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Emotional Support Group Meetings 2020 (Los Angeles, Sacramento, Phone)

2020 ACSOL Conference – May 29/30 in Los Angeles

Living with 290

Living with 290: U.S. Border Policies and Sex Offense Registration Killed My Love

Three weeks ago, my fiancé’s brother texted me saying that my fiancé, “Eric”, was killed in El Salvador. I cannot express how stunned, sad, and angry I am about my Love’s needless death.

Eric grew up in America after his parents brought him, at age five, to the U.S.A. I was both his kindergarten and third grade teacher. Later, when he was a young man, to my regret and shame, Eric became the underaged so-called “victim” in my sex offense case. My psychologist reported us. I was given a one-year sentence, and I lost my teaching credential. When Eric became older, he couldn’t find work in the United States. He didn’t have a legal U.S. birth certificate, so he went back to his birth country, El Salvador, to get a job and attend college. He wanted to teach English. He also wanted to help youths resist getting into Salvadorian gangs.

I now admit that I thought about Eric obsessively everyday since my 1991 arrest. But I never got in touch with him or his family to find out how he was doing until nearly three decades later. In 2017, I reconnected with Eric through social media. He was happy to hear from me, saying he had also thought about me everyday since my arrest, and still loved me. Since we’d both been divorced more than two years, he asked me to marry him. I made plans to fly to El Salvador by way of Mexico in January 2018.

Even though my case was expunged in 2002, I was not free of nationwide sex offender registration, which is problematic for registrants when traveling, looking for a place to live, and finding work, especially since the advent of online googling. I’d been on the Registry for twenty-seven years, so before my flight, I notified my local police department of my travel plans. Angel Watch, a group intent on preventing registrants from traveling to other countries notified Mexico that I was coming there. So, when I arrived in Mexico City, I was put in a holding tank, and deported back to the United States the following day.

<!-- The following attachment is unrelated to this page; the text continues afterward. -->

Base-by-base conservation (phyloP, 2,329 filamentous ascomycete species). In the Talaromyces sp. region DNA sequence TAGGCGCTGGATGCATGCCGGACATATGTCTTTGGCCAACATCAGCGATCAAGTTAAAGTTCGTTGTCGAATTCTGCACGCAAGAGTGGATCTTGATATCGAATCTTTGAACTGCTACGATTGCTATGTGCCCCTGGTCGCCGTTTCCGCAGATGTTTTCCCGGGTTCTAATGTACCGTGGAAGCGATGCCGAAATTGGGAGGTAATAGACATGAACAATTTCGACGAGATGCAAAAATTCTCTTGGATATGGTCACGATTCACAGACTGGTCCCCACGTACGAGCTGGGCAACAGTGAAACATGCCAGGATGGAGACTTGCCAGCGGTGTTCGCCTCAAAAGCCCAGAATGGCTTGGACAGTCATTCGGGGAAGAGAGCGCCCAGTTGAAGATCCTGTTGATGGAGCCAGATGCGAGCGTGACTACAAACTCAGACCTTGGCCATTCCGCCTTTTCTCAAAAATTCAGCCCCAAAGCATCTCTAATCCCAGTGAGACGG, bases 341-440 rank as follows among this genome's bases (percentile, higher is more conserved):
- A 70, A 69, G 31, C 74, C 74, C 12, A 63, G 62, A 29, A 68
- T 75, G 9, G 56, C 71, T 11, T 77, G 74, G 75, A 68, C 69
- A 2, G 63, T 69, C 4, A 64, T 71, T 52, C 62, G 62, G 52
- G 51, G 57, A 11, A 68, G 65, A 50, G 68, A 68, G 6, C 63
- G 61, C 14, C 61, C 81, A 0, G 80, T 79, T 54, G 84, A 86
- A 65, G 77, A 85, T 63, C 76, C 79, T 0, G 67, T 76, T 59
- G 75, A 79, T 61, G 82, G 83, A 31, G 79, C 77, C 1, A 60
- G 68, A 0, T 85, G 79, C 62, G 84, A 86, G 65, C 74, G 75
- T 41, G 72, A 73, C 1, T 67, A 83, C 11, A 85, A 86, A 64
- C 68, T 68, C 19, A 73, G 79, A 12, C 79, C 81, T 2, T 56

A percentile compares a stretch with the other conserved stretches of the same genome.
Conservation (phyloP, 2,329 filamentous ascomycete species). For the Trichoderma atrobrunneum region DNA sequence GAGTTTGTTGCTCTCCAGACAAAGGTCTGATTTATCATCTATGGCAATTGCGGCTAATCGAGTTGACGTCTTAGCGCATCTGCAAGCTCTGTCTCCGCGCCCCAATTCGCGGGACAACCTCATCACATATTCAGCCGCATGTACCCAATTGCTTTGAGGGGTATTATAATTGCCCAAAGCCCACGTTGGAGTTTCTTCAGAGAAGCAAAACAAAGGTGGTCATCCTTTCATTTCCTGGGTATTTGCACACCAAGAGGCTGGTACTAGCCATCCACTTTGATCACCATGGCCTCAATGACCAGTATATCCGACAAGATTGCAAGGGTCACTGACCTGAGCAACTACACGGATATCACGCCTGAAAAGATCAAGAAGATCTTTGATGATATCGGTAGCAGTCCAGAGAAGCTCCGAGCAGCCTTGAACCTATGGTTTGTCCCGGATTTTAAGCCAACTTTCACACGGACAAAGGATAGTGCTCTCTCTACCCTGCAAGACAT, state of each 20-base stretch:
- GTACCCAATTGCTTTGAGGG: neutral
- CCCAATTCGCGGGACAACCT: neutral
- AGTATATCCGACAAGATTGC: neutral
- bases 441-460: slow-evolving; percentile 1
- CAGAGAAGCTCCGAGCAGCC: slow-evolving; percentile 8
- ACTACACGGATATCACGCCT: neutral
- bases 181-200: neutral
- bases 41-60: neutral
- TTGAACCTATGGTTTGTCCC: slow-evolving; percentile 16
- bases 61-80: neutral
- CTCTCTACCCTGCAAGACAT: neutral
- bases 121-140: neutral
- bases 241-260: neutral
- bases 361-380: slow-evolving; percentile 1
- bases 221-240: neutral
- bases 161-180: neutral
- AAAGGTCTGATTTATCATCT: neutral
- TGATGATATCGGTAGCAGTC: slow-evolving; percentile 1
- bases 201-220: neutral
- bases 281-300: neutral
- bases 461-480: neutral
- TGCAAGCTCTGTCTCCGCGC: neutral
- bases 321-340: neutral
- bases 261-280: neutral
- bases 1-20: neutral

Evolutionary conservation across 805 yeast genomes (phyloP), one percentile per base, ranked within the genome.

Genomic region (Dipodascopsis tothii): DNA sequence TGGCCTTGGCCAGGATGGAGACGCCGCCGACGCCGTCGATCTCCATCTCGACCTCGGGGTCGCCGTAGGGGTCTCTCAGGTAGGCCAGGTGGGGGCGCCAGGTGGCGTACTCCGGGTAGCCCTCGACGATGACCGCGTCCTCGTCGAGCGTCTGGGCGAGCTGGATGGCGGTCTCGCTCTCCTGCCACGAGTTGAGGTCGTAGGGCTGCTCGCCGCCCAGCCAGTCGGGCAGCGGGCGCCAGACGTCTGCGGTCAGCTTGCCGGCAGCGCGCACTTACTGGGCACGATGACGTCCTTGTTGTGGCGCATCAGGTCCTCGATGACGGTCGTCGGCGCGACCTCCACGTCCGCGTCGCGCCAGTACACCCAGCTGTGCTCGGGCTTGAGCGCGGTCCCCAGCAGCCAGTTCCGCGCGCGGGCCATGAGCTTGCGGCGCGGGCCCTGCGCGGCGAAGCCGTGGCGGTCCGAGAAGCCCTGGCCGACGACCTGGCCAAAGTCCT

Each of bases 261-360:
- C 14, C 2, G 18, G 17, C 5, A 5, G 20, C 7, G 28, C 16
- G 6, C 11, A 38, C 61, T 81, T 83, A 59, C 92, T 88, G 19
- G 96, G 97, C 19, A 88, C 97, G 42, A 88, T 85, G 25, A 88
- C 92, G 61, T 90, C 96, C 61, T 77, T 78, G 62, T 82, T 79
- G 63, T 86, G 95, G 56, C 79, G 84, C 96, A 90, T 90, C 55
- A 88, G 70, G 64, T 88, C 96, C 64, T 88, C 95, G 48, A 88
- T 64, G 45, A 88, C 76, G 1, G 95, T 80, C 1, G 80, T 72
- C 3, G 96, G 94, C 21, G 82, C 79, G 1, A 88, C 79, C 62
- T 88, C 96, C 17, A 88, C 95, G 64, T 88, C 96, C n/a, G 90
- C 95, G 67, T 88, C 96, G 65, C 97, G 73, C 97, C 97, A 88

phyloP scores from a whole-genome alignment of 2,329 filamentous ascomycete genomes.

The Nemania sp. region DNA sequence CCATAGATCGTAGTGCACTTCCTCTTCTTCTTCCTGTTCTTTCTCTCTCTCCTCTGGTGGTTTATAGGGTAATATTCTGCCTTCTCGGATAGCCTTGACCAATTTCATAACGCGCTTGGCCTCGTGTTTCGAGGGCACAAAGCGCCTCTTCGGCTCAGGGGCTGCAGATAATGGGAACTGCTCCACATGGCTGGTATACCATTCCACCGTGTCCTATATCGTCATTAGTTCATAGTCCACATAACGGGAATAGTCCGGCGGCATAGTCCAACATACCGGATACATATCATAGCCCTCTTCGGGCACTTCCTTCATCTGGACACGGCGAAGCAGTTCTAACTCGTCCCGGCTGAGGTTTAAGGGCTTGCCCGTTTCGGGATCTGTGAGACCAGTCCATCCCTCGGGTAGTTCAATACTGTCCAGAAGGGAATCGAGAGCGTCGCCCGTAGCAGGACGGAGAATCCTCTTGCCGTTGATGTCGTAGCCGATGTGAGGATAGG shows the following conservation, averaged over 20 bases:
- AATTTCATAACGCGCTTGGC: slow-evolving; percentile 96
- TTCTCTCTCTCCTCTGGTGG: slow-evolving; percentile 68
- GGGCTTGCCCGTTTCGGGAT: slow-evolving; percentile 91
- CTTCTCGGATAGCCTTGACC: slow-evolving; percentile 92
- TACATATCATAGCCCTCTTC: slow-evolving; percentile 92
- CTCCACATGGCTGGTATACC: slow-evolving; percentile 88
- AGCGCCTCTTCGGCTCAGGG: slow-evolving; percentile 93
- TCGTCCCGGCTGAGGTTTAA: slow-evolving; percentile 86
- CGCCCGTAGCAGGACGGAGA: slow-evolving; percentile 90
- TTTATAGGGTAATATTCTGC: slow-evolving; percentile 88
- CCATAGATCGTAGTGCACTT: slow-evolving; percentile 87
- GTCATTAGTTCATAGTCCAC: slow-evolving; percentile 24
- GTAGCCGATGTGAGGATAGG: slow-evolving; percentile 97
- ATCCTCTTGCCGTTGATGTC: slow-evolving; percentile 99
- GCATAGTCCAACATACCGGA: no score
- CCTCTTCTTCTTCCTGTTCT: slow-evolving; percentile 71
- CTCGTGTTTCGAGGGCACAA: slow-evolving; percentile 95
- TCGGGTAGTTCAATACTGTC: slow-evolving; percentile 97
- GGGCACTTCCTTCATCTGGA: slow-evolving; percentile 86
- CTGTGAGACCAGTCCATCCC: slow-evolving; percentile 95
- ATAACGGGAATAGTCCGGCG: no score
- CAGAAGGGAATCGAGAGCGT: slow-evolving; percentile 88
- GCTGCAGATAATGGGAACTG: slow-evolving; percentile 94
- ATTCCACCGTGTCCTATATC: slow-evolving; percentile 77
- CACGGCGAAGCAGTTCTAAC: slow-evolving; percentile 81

Still wanting to marry Eric, I flew to El Salvador non-stop in March 2018. I worried that I would again be deported, but to my relief and surprise, I was allowed to enter El Salvador and reunite with my long lost Love. Eric and I spent a week together, but in the process of trying to marry, I was told that the issue date on the latest copy of my birth certificate was void. Marriage to foreigners is strictly scrutinized in El Salvador. I also didn’t have current U.S. tax documents with me, so Eric and I couldn’t marry. I came back to to the United States promising I would bring all of those items up-to-date and return, but that never came about. Homeland Security and Angel Watch made sure that I would never be able to return to El Salvador again. My passport was revoked in April 2018. This was so devastating to me, that I seriously wanted to end my life.

During our time apart, Eric was having problems with extortionists, who wanted to control his small restaurant business. When the business was failing and Eric couldn’t pay the extortionists, they sent thugs to beat him up. He made efforts to come to the United States by abandoning his business, and joining the caravans heading towards the U.S. Border. I suggested that he instead go work in San Salvador, and apply for a passport or visa, so he could come to the United States legally. Wounds to his eyes and body from the beatings he took, caused him serious health problems. He found work, but soon he required surgery. We texted one another about his job, his health, about what was going on at the border, and about U.S. policies that were keeping us apart. I wanted to help him financially, but couldn’t because of my own financial problems.

In mid April 2019, I told Eric I’d given up. It was hopeless for us to ever be together again. I was on the Registry, and we would not be allowed to marry each other here in the United States. Even though he had studied 12 years in American schools, he would not be allowed to become a U.S. citizen. I myself had moved on. Eric and I stopped texting one another altogether.

Registration issues not only affected my being with Eric, but affected my being with anyone at all. I went into a very serious depression. I felt that as a Lifetime Registrant, I was never going to be allowed to have the freedom to be in a committed relationship. It was useless for me to even think that in the future I might ever have such happiness. I felt so powerless and sad, I couldn’t imagine I could feel any worse.